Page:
British firing into the sounds of the advancing troops but also from the
American lines.  It seems that the rest
of Brown’s division was unaware of Scott’s advance and the officers ordered
their men to fire at the noises in front of them.

 

 

Figure 6  Leavenworth leads two counterattacks

 

After marching through a gauntlet of fire – British on their
right and Americans on their left – Scott brought his brigade to safety once
more behind American lines.  Leavenworth,
wounded by this time, was yet the only battalion commander in Scott’s Brigade still
on his feet.  Scott ordered Leavenworth
to prepare the men for yet another attack!
By now, Scott’s Brigade probably had no more than two hundred soldiers
with the colors.  The rest were wounded
or lost on the dark battlefield.

 

In the final hour of the Battle of Lundy’s Lane, Scott led
his miniscule force once again forward in the hopes of collapsing the British
opposition.  This time his men hardly
closed the gap between the lines when volleys of British fire caused the attack
column to stagger to a halt and then to withdraw without orders.  The famous brigade had done all that could be
expected and then some but had clearly reached the breaking point.  Scott left Leavenworth in charge of the
remaining troops while he reported to Brown.
Within minutes, both Brown and Scott were seriously wounded and
evacuated from the battlefield.

 

After the British withdrew, the Americans marched back to
their camp south of the Chippawa to get water, to draw more ammunition, and to
prepare to continue the fight at sun up.
Of the 150 men of the 9th Infantry that Leavenworth led in to
the fight at Lundy’s Lane, all but 22 were dead or wounded.  The Americans decided not to continue the
battle but to withdraw to Fort Erie, across the Niagara from Buffalo.

 

After the War

 

For his heroism at Lundy’s Lane, Leavenworth received a
second brevet, this time to colonel.
Leavenworth returned to his wife’s side in Delhi to convalesce.  With war’s end in January, 1815, he resumed
his law practice and was elected to the State Assembly.  Leavenworth probably did not expect what
happened next.  Congress ordered that the
wartime army of forty-four infantry regiments be reduced to seven regiments.  A group of generals met to decide which of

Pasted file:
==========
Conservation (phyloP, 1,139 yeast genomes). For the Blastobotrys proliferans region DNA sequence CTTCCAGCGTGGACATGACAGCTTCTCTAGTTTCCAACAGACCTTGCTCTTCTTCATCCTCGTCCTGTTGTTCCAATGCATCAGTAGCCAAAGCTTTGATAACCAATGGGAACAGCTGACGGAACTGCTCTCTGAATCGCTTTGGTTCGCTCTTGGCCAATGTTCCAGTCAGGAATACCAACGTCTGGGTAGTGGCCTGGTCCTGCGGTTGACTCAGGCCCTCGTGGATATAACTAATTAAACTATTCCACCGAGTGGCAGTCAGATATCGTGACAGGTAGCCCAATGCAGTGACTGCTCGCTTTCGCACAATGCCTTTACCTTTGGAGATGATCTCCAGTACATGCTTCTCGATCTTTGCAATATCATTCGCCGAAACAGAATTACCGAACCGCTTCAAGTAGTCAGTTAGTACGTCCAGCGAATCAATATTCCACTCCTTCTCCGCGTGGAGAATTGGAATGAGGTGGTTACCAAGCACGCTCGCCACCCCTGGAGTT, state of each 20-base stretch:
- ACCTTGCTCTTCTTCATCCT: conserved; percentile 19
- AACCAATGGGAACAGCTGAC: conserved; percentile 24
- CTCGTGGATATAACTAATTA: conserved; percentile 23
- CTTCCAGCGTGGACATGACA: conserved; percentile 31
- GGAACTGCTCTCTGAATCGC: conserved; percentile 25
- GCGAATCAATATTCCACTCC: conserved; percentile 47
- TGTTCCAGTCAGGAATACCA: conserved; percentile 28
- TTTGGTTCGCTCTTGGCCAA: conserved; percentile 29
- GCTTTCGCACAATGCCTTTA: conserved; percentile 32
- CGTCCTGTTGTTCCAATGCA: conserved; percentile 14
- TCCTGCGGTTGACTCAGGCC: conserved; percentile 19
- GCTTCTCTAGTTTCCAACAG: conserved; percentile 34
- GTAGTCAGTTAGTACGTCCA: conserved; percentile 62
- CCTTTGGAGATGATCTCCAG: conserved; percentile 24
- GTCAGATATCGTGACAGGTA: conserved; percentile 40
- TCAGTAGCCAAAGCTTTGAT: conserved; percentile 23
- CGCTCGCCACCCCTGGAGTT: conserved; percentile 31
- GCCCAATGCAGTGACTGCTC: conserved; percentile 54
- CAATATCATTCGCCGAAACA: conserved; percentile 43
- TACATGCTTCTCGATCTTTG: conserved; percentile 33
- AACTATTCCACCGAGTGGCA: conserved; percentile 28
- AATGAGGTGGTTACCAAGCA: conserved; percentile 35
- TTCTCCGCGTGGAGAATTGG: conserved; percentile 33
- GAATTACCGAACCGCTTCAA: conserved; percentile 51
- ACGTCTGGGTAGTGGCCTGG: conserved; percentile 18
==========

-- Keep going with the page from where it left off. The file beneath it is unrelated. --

the officers would be invited to remain in the service.  Most expected that those selected would be
from the pre-war regular officers but the Secretary of war gave instructions to
pick the best, regardless of time in service.
The President offered Leavenworth the opportunity to remain as a major
with the 2nd Infantry.

 

Henry Leavenworth accepted his new life in the peacetime
army even though it meant leaving the comforts of urban life on the east coast
and serving instead on the frontier.
Promotion was slow in the peacetime army but Leavenworth was well
respected by his men and his superiors.
In 1818, he was promoted to lieutenant colonel and served in the 5th
Infantry in the garrison at Sackett’s Harbor.
That was the site of the largest American naval base on the Great Lakes
and home to a fleet securing the peace with Britain.  In 1821 the secretary of war transferred
Henry to the 6th Infantry and command of Fort Atkinson, on the upper
Missouri River.

 

Leavenworth learned the Sioux language and personally
negotiated with the plains Indians.
Harriet and Alida were living in St. Louis and Leavenworth wanted them
closer.  He sent a small band of Indians
to escort his wife and daughter to him on the frontier.  Carrying them on a palanquin of furs through
the forests, this unlikely band covered 700 miles in thirty-four days.

 

In 1819 Leavenworth and his men founded Fort Snelling at the
confluence of the Mississippi and Minnesota Rivers.  White settlers were penetrating deeper into
native lands and the army was needed to prevent friction.  Some of the friction, however, was between
Indian tribes and in that same year Leavenworth negotiated a peace between the
Sioux and the Chippawa.

 

The Arikara War of 1823 was the first full-scale engagement
between the Plains Indians and the Army.
There had been years of friction between the Arikara and fur
traders.  In June of 1823 a large band of
Arikara attacked a group of fur traders, killing fifteen of them.  Leavenworth organized a force of regulars and
volunteers from among the trappers and headed into Arikara territory.  This force was accompanied by hundreds of
Sioux who hoped to participate in a major battle with their hereditary foes,